The blog is accumulating a lot of biofuel news for the past month.
Last week, the US Environmental Protection Agency (EPA) approved the first application submitted for registration of E15 ethanol (a blend of 15% ethanol and 85% gasoline). Registration is a prerequisite to introducing E15 into the marketplace.
Biofuel advocates are currently pushing for E15, which if approved by the EPA, would allow producers to expand production to keep pace with the Renewable Fuel Standard’s (RFS) 15bn gal/year cap on ethanol derived from corn starch.
E10 (a blend of 10 percent ethanol and 90 percent gasoline), which is currently distributed at the majority of gas stations in the continental U.S., is fast approaching a “blend wall,” in which production exceeds the volume of fuel that can legally be blended into the U.S. gasoline market.
Before E15 can be sold, however, manufacturers must first take additional measures to help ensure retail stations and other gasoline distributors understand and implement labelling rules and other E15-related requirements, the EPA said.
ICIS colleagues who attended the American Fuel & Petrochemicals (AFPM) event in San Antonio, Texas, last week, tried to get some reactions on this recent news. According to one ethanol broker, the E15 approval will unlikely increase demand for the biofuel because of concerns about liability.
One liability is that drivers could mistakenly put the E15 fuel in automobiles made before 2001 and service stations could be potentially liable if those automobiles are damaged. E15 is not permitted for use in motor vehicles built before 2001 model year and in off-road vehicles and equipment such as boats and lawn and garden equipment.
In addition, relatively few service stations can handle the E15 blends making it unlikely that they will purchase the fuel, the broker said.
The AFPM association, meanwhile, noted at the conference that the EPA decision is “irresponsible” claiming E15 blend could “endanger the safety of US consumers and severely damage vehicles and gasoline-powered equipment.”
With gasoline at around $4/gal, the ethanol industry claims the need for more affordable alternatives to foreign oil. The Renewable Fuels Association also released its “E15 Retailer Handbook” to provide fuel retailers with regulatory and technical guidance in order to legally store and sell E15 ethanol blends.
According to Pike Research’s latest report Biofuels Markets and Technologies, U.S. ethanol production in 2011 reached 13.6bn gal/year (BGY), up from 13.2 BGY in 2010.
Another consulting firm, Clean Edge Inc., estimated global biofuels production and wholesale pricing of ethanol and biodiesel reached a record $83bn in 2011, up from $56.4bn the prior year. The increase was mostly due to a rise in ethanol and biodiesel prices, the result of higher costs for feedstock commodities – mainly sugar for ethanol and rapeseed and other vegetable oils for biodiesel.
In the meantime, here are more big biofuel news piled up in the blog’s inbox:
- Virent and Virdia (formerly HCL CleanTech) successfully converted cellulosic pine tree sugars to drop-in hydrocarbon fuels within the BIRD Energy project, a joint program funded by the US Department of Energy, the Israeli Ministry of National Infrastructure and the BIRD Foundation.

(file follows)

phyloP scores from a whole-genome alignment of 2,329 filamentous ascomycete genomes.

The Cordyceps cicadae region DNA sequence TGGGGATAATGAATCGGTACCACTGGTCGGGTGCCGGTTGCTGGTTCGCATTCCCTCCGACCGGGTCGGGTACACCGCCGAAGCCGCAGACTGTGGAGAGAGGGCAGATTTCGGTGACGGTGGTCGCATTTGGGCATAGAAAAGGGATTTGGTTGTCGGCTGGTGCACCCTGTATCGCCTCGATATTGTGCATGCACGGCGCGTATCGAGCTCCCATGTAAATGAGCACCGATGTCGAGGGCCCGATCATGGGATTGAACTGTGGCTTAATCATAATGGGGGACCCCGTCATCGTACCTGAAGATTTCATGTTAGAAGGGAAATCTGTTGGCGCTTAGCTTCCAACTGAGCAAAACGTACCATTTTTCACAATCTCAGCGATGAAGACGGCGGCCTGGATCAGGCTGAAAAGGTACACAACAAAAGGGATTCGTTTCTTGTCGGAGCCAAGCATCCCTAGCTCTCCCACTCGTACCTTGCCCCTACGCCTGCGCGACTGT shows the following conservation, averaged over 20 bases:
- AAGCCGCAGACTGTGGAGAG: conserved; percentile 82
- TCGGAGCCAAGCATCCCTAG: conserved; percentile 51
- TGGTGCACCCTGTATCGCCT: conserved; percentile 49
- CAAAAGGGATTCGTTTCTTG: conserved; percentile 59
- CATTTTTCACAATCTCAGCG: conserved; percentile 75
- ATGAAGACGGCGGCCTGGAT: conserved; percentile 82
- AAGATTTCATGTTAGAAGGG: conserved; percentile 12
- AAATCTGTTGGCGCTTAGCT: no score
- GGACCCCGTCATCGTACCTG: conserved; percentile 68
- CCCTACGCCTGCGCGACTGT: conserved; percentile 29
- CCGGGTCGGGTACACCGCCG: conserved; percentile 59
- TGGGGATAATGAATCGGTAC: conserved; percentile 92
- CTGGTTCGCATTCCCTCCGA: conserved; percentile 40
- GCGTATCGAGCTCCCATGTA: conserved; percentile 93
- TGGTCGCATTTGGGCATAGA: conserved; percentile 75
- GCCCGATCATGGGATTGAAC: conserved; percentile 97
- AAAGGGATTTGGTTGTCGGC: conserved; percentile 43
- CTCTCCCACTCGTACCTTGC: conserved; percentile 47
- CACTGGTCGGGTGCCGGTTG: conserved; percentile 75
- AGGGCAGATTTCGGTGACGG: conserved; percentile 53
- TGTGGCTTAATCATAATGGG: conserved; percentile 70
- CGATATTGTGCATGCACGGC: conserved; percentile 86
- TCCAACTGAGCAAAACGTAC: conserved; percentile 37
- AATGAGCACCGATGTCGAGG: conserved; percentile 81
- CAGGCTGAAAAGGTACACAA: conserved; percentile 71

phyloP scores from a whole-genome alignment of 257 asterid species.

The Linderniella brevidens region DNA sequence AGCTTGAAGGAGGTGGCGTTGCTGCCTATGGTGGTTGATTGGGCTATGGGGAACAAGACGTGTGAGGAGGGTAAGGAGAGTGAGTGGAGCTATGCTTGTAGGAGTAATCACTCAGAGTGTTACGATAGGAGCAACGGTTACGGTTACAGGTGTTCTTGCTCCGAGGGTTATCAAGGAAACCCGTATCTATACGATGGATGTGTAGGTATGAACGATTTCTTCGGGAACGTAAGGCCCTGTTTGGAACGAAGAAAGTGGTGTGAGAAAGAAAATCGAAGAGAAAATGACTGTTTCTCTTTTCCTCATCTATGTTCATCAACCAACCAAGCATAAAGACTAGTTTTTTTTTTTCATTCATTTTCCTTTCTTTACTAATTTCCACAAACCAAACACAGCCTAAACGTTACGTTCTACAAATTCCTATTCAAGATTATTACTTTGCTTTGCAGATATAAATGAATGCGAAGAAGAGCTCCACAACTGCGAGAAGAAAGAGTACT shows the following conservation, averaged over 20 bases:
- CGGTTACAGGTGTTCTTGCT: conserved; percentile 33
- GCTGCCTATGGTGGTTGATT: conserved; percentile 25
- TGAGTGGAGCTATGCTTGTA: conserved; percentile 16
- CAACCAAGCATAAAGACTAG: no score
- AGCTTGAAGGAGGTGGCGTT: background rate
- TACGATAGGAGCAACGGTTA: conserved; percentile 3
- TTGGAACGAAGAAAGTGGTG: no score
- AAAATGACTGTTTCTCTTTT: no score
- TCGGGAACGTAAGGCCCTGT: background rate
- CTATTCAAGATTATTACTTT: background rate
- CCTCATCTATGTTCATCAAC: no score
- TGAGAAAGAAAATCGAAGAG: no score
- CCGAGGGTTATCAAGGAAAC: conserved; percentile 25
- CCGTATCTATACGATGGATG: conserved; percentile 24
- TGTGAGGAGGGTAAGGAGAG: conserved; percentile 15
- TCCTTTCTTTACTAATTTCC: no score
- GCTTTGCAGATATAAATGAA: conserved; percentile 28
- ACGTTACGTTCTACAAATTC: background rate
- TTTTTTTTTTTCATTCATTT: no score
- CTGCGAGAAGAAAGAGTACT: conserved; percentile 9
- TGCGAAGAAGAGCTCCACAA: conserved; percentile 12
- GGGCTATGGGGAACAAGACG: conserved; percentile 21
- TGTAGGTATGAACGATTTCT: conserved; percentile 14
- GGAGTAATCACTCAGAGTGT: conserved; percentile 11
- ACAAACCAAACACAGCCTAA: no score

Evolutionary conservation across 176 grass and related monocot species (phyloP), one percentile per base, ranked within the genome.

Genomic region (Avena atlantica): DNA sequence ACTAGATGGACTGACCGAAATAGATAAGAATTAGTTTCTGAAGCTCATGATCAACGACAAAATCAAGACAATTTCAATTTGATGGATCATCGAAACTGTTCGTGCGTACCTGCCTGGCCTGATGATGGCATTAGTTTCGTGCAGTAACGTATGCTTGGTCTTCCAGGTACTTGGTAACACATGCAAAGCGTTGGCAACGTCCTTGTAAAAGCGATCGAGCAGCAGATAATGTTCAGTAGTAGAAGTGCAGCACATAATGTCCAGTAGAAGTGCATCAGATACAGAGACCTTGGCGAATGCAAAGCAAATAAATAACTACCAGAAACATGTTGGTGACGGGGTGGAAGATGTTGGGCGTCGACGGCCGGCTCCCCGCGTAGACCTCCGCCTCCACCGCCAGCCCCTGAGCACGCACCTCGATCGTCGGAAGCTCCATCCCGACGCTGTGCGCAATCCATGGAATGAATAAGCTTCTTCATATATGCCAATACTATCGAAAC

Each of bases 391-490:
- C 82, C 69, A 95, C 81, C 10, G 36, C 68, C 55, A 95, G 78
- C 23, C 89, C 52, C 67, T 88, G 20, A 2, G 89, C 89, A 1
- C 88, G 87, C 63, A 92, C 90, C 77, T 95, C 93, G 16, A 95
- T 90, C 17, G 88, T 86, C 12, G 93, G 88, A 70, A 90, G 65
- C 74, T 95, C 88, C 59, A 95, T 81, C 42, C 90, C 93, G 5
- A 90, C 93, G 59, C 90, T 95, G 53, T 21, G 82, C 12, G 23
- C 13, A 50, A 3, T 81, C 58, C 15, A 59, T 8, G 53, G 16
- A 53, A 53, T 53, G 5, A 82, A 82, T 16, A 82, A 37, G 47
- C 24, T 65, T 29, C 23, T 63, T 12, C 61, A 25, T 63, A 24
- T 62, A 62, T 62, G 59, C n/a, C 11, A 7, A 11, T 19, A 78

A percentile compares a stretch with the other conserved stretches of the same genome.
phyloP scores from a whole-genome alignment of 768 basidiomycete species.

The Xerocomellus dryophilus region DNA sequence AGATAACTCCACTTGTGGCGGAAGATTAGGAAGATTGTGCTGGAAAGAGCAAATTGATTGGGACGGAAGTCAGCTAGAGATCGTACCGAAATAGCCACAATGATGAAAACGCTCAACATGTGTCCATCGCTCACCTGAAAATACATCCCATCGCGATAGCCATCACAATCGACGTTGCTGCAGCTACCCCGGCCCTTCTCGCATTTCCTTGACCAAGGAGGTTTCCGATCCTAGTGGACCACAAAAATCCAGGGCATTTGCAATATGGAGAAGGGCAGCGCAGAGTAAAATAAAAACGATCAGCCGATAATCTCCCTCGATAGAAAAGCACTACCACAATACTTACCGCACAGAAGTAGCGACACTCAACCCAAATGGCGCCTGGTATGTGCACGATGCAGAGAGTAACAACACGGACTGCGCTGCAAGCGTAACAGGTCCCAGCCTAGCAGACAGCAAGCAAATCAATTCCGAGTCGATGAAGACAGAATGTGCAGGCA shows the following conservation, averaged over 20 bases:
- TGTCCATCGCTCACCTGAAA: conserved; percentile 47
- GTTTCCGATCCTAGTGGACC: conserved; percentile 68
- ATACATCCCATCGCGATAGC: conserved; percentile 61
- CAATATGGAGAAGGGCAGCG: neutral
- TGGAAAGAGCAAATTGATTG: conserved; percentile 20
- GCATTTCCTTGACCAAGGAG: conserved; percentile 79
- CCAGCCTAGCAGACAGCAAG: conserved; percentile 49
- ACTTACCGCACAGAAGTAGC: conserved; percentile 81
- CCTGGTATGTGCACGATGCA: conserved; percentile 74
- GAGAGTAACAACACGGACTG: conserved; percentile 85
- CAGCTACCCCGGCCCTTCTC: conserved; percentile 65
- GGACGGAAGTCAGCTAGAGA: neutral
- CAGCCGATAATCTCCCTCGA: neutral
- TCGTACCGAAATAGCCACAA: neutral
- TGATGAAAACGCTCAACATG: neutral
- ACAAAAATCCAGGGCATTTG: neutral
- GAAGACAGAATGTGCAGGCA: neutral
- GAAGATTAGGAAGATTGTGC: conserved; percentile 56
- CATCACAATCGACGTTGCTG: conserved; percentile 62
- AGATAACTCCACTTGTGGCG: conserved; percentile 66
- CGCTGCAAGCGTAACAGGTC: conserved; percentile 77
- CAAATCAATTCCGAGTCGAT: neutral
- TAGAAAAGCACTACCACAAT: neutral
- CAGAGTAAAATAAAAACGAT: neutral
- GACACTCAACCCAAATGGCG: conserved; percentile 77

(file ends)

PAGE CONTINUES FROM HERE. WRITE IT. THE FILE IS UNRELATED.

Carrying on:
- Neste Oil joins aireg, Aviation Initiative for Renewable Energy in Germany, which promotes the development and deployment of biofuels in Aviation. Neste Oil also said that it has quadrupled its use of certified raw materials in terms of tonnage in producing its renewable diesel in 2011. Neste Oil aims to increase its usage of certified raw materials a further 10 percentage points on the 2011 figure during 2012.
- Mascoma and Lallemand Ethanol Technology have entered into a commercial agreement with Pacific Ethanol Columbia for the use of MGT Grain Technology (MGT) yeast in Pacific Ethanol’s 40m gal/year facility. The MGT product is a bioengineered drop-in substitute for conventional fermenting yeast that lowers costs for corn ethanol producers
- The Naval Air Warfare Center Weapons Division in China Lake, Calif., has awarded a manufacturing contract to specialty chemical firm and catalyst supplier Albemarle to complete its first biojet fuel production run based on biobased n-butanol provided by Cobalt Technologies. For this production run, Albemarle will utilize NAWCWD alcohol-to-jet (ATJ) fuel technology to convert Cobalt’s biobased n-butanol into biojet fuel at its Baton Rouge, La., processing facility.
- Celanese has received key government approvals necessary to proceed with its previously announced plans to modify and enhance its existing integrated acetyl facility in China at the Nanjing Chemical Industrial Park to produce ethanol for industrial uses. The unit, based on Celanese TCX® ethanol process technology, is expected to startup in mid-2013.
- Mendel Biotechnology and BP Biofuels have signed a four-year agreement to conduct a demonstration field trial of Mendel’s PowerCane™ Miscanthus and evaluate its performance as feedstock for biofuel production at BP Biofuels’ demonstration plant at Jennings, Louisiana. A total of 100 acres of PowerCane™ Miscanthus will be planted in early 2012 near BP’s Jennings facility and the first biomass harvest from these fields is expected in 2013.
- Cool Planet Biofuels announced its use of REPREVE® Renewables’ FREEDOM™ giant miscanthus to manufacture tank-ready gasoline. REPREVE Renewables provided feedstock to Cool Planet Biofuels for testing in its process. Cool Planet reported that they were able to achieve a 4,000 gallons/acre conversion rate, which the company said outperforms other feedstocks such as corn, switchgrass and wood on yield.